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Document Version Version Comment Date Status
10581.0 [No comment] 16.10.2006 10:47 Released

ID: 10581.0, MPI für Hirnforschung / Neurochemistry (Heinrich Betz)
Molybdenum cofactor-deficient mice resemble the phenotype of human patients
Authors:Lee, H. J.; Adham, I. M.; Schwarz, G.; Kneussel, M.; Sass, J. O.; Engel, W.; Reiss, J.
Date of Publication (YYYY-MM-DD):2002
Title of Journal:Human Molecular Genetics
Journal Abbrev.:Hum. Mol. Genet.
Issue / Number:26
Start Page:3309
End Page:3317
Review Status:Peer-review
Audience:Not Specified
Abstract / Description:Human molybdenum cofactor deficiency is rare and devastating autosomal-recessive disease for which no therapy is known. The absence of active sulfite oxidase a molybdenum cofactor- dependent enzyme results in neonatal seizures and early childhood death. Most patients harbor mutations in the MOCS1 gene, whose murine homolog was disrupted by homologous recombination with targeting vector. As in humans, heterozygous mice display no symptoms, but homozygous animals die between days 1 and 11 after birth. Biochemical analysis of these animals shows that molydopterin and active cofactor are undetectable. They do not possess any sulfite oxidase or xanthine dehydrogenase activity. No organ abnormalities were observed and the synaptic localization of inhibitory receptors, which was found to be disturbed in molybdenum cofactor deficient-mice with Gephyrin mutation, appears normal. MOCS-/- mice could be suitable animal model for biochemical and/or genetic therapy approaches.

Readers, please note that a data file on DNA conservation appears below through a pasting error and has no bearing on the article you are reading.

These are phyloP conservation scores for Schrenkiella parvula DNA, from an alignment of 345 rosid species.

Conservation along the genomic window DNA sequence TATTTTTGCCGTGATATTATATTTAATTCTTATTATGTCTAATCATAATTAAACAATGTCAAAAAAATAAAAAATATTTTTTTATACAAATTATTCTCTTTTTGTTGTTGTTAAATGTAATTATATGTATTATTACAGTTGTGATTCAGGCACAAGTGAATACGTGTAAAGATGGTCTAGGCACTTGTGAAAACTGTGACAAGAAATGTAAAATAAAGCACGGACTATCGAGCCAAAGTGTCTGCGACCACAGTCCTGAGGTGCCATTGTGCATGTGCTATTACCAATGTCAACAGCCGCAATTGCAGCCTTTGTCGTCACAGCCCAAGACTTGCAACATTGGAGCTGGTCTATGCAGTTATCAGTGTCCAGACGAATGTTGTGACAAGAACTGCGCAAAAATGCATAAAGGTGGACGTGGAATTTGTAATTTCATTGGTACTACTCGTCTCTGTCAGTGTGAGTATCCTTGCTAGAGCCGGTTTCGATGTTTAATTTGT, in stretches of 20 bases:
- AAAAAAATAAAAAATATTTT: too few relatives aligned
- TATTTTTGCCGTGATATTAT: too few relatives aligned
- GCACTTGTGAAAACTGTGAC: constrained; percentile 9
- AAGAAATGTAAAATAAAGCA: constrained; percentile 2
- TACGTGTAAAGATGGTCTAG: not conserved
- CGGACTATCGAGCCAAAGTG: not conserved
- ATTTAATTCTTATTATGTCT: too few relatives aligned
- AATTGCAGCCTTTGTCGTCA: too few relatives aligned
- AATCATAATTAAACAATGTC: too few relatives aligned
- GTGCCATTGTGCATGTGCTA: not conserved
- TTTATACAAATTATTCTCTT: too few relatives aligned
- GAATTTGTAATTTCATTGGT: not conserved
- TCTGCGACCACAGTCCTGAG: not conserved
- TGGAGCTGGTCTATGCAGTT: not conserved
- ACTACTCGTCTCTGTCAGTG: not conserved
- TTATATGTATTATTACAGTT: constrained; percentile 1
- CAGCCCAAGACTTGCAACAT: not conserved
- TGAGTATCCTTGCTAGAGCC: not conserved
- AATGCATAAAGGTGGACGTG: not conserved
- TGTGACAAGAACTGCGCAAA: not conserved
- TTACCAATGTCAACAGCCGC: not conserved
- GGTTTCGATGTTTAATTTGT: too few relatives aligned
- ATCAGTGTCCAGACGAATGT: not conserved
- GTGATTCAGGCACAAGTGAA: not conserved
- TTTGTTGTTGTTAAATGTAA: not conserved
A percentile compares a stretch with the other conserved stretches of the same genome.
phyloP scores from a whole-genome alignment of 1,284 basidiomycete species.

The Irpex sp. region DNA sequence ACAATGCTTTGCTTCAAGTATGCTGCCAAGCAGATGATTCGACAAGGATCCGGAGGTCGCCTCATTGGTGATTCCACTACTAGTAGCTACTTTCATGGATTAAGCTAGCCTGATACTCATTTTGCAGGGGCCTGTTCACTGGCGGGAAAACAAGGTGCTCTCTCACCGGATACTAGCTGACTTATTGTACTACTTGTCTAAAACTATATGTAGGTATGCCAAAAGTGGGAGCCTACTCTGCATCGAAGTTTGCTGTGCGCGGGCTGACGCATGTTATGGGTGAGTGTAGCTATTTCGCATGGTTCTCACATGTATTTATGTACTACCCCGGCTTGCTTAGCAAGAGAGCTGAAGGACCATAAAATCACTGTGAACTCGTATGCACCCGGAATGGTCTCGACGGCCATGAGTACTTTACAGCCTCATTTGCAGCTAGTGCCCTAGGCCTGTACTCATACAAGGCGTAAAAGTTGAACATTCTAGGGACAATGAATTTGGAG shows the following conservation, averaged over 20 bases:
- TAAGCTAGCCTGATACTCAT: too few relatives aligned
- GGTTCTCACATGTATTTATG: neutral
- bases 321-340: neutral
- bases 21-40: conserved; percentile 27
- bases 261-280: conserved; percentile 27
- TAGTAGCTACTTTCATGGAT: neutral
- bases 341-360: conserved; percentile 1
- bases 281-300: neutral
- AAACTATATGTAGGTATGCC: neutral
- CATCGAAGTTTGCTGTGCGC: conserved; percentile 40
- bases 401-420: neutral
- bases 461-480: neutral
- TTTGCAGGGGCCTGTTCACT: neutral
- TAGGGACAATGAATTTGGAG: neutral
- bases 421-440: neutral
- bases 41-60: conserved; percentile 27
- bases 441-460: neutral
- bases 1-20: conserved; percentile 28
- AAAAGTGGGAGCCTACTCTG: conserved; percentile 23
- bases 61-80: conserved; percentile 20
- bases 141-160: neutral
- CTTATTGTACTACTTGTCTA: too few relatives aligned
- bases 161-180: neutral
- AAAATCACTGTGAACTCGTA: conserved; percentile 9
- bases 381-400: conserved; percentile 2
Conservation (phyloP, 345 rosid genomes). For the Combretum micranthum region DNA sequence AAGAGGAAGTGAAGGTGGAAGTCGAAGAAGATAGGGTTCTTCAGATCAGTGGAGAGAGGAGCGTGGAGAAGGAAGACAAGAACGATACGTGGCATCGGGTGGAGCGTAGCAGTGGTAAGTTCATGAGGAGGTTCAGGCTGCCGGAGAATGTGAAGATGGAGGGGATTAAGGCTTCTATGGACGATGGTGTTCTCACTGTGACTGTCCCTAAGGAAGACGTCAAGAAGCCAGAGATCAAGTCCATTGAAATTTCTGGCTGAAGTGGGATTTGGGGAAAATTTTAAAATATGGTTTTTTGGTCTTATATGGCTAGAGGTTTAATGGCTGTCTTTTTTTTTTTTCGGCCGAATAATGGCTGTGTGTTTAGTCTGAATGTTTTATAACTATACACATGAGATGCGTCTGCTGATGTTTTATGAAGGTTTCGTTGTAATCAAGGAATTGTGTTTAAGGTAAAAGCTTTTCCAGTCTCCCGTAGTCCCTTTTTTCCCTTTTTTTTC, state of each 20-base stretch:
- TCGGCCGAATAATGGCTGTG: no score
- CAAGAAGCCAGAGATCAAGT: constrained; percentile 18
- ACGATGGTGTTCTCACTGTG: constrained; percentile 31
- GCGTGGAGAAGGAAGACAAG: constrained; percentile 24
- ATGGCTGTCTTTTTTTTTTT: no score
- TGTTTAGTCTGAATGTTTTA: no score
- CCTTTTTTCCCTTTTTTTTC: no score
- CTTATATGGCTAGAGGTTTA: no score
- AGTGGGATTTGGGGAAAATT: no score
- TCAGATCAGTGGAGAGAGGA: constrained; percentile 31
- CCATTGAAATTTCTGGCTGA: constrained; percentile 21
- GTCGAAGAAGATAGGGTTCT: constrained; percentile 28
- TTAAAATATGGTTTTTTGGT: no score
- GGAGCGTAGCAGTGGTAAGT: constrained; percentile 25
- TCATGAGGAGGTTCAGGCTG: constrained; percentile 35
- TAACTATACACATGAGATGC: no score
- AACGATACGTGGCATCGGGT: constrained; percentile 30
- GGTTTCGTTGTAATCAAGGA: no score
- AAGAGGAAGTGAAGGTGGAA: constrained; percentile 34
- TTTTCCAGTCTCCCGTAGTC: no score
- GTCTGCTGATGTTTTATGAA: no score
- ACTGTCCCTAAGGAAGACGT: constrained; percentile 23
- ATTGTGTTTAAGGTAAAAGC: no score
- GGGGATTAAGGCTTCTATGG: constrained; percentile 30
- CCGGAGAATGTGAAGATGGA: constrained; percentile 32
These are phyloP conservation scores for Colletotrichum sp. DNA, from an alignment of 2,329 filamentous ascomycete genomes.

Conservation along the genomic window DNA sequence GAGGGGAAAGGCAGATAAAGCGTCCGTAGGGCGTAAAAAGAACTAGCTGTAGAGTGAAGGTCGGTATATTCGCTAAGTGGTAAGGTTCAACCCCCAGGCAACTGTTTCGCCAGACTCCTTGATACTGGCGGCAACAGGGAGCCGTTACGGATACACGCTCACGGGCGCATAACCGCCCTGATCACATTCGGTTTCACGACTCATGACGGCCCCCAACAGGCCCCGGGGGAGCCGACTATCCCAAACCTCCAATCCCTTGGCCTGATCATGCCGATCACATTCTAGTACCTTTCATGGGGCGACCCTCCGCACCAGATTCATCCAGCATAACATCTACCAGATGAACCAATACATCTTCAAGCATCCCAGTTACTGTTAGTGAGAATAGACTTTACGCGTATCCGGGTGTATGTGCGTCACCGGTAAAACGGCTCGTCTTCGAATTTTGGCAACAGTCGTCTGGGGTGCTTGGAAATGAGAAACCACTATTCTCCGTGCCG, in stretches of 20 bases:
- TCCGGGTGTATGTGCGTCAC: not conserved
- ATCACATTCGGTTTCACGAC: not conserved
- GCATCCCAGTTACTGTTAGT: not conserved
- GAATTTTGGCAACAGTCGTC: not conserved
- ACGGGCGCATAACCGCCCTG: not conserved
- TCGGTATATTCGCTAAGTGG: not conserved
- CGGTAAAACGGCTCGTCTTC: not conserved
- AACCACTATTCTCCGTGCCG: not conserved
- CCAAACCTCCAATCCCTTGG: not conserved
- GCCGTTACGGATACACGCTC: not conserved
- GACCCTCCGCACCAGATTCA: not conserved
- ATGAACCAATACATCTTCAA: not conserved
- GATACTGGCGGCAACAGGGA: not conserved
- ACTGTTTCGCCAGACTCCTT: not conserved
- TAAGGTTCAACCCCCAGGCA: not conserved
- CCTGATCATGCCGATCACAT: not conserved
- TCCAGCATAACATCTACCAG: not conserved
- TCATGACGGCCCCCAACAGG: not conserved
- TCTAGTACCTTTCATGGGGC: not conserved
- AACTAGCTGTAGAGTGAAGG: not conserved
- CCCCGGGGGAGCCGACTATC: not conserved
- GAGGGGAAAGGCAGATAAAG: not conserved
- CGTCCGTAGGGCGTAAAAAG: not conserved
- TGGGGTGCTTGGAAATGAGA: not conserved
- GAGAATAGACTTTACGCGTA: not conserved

Comment of the Author/Creator:Date: 2002, DEC 15
External Publication Status:published
Document Type:Article
Communicated by:N. N.
Affiliations:MPI für Hirnforschung
External Affiliations:Univ Gottingen, Inst Humangenet, Heinrich Duker Weg 12, D-37073; Gottingen, Germany; Univ Gottingen, Inst Humangenet, D-37073 Gottingen, Germany; Tech Univ Carolo Wilhelmina Braunschweig, Inst Pflanzenbiol, D-3300 Braunschweig, Germany; Max Planck Inst Hirnforsch, D-6000 Frankfurt, Germany; Univ Freiburg Klinikum, Zentrum Kinderheilkunde & Jugendmed, Freiburg, Germany
Identifiers:ISI:000179819700007 [ID No:1]
ISSN:0964-6906 [ID No:2]